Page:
Friday, 27 June 2014

Teamwork Member Participation

Team goals and tasks required

Through teamwork, you become a contributor to the setting of the organization’s goals. Goals are the “big picture”. When they are broken down into manageable portions, they become tasks. Tasks must be measurable-they must be quantifiable and time-limited.

Goals should be clearly set and attainable. If team members contribute to the goal setting process they will have a vested interest in the goal being reached. They will then be more motivated and committed to achieving those goals. Each team member needs to fully understand the role he or she has to play and the nature of the tasks for which he or she will be responsible.

A goal is a target based on the results you want to achieve.

Team Cooperation to complete goals and tasks

A good team includes in its planning an agreement to cooperate with other members, so that the organization’s goals and objectives are met. By doing this it also draws on the strengths of its membership.

Through communication networks and sharing of information and problems, support is provided to members as that task is completed within given timelines.

Group dynamics

Group dynamics is a term used to describe the energy of a group or team working and interacting to meet a common goal. Group dynamics has a marked effect on both the quality and quantity of a team’s output.

Members benefit from the expertise of one another and gather strength and focus. A spirit of cooperation and respect becomes evident. The combination of personalities encourages team members to reach their potential.


The efficiency and productivity of a team are influenced by the way is which members communicate with each other. Members should speak and listen to individuals as well as the leader. Nobody should be left out.

Other factors which influence the effectiveness of communication are good listening skills and the ability to use and read body language. Body language messages may be conveyed by certain movements of our eyes, head, face, arms, hands, shoulders, or even they way we sit or stand.


The work environment may give team members an opportunity to:
  • Show support, encouragement, trust and understanding
  • Express their opinions
  • Contribute to the team’s goals
 Or give them feeling of being:
  • Restrained, punished or threatened

Thursday, 26 June 2014

Good time management skills

Responsibility for team tasks

A team member needs to accept responsibility for tasks entrusted to him or her. Completing tasks is a cooperative effort. Unless the team pulls together, the work will not get done.

Within a team, members will resume different rules according to their styles, skills and personalities. Some examples of the roles people can adopt are outlines below.

The person who leads the team

The creative person who thinks of new ways of doing things

The person who develops contacts and brings new idea and information to the team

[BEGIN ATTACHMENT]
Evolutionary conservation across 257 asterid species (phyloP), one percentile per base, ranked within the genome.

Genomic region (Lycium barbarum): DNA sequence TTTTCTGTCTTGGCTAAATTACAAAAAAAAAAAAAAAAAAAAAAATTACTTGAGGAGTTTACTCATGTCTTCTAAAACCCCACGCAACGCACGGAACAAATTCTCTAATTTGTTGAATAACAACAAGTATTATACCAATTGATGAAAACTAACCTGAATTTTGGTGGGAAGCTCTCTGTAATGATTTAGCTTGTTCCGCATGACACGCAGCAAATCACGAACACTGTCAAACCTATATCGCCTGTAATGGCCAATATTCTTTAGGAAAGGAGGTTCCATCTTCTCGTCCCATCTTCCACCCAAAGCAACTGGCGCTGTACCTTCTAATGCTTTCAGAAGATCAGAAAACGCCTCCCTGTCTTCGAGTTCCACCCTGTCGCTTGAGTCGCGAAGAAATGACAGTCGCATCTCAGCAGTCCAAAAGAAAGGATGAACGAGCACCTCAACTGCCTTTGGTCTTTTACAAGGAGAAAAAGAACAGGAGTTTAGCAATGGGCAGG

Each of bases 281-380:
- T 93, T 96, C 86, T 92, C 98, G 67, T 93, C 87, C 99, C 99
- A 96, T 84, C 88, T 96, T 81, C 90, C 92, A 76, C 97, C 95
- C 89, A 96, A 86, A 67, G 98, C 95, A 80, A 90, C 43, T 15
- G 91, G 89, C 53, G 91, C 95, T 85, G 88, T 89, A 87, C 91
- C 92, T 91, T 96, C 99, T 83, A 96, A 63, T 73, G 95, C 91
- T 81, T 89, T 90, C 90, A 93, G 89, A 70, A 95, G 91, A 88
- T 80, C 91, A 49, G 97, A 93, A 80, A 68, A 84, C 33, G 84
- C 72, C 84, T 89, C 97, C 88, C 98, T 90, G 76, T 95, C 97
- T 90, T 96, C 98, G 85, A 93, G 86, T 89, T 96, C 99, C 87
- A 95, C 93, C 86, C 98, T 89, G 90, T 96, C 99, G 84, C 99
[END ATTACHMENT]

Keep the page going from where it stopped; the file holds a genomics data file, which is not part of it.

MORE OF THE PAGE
The person who judges accurately and stops the team from making wrong decisions

The person who promotes decision making

The person who puts the team’s idea and goals into reality

The person who puts ideas into practice

The person who delivers on time

These are all desirable roles in team membership. Some members are able to switch or take on various to allow goals to be achieved.

Once roles and styles are identified, allocating responsibility for particular tasks becomes easier. If the task in hand involved research, you need a resource/investigator. If it involves making judgement between alternatives, a monitor/evaluator is needed. A completer/finisher is always necessary to ensure that the task is completed within the given time frame.

Problems, options and solutions

Problems are given to teams to analyse and work through. Within a specified time, a team will be asked to provide some options and solutions. At times when there is no single clear answer, a process of discussion and negotiation will take place.

A good way to assist discussion and negotiation is to hold a brainstorming sessions. This encourages team members to contribute ideas in a non-threatening situation. It is surprising how easily ideas will flow once there is this sort of stimulation. People begin to see things in an innovative way.

Problem solving is the ability to find lasting solutions to complex problems. A successful team is able to focus on the problem, analyse and develop the options and put the solutions into practice.

Task reviewing and re-prioritizing

Many times in an office your carefully planned day and list of things to do today will be upset and thrown into chaos. Some of the reasons for this could be:
  • The unexpected need for you to attend a meeting
  • Having to fill in for an absent staff member
  • Having to attend to a more pressing project
 Designated timelines for tasks

When setting timelines, try to be realistic and operate within the resources at your disposal. Estimating times is difficult, but it will become easier with experience.

If you were asked to key in a 30-pages document on a word processor, how long would it take? It will depend on:
  • The number of other duties you have to complete
  • The complexity or technically of the language in the document
  • The difficult of the layout and design
  • Etc
It may be the organization’s policy for another staff member to help with collating and checking. In any case, when you are striving to meet deadlines, allow some leeway for unexpected interruptions and seek the support of other staff members so that goals and targets are met on time. Cooperating with others is a valuable part of teamwork.